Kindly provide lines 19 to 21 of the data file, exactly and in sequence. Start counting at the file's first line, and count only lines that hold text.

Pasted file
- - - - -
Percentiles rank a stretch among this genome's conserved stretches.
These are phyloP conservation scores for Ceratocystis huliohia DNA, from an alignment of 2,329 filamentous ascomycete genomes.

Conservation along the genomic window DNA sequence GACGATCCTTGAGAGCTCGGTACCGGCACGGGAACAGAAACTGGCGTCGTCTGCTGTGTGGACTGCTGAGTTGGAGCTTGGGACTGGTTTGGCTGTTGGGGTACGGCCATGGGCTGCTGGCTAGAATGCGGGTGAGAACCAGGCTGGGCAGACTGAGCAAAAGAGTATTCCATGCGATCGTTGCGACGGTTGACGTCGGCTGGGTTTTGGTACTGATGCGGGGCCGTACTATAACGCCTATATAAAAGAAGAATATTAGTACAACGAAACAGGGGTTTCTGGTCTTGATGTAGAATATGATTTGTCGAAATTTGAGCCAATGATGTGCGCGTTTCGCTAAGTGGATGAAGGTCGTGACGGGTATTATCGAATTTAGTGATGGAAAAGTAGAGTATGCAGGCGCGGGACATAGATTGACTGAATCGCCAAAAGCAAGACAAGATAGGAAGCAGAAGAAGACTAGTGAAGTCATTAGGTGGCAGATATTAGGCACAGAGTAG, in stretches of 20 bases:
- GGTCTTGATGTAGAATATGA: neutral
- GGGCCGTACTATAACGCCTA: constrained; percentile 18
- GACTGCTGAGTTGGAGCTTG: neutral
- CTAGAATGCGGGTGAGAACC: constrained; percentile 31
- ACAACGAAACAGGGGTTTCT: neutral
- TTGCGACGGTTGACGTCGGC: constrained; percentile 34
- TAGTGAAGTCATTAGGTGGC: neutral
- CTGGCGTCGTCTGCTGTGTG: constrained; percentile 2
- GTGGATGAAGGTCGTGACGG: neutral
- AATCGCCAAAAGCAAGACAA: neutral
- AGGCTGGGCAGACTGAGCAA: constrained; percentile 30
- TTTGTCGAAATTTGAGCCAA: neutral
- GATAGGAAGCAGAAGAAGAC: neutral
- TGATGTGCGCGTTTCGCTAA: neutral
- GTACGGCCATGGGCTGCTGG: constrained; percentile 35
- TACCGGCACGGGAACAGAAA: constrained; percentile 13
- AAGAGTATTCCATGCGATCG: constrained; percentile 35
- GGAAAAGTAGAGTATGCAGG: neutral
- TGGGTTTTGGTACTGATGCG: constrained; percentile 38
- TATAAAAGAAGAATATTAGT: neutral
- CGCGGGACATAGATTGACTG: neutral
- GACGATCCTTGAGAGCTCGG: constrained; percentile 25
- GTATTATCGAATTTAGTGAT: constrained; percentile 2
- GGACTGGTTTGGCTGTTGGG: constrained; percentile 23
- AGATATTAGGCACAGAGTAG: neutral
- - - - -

- TACCGGCACGGGAACAGAAA: constrained; percentile 13
- AAGAGTATTCCATGCGATCG: constrained; percentile 35
- GGAAAAGTAGAGTATGCAGG: neutral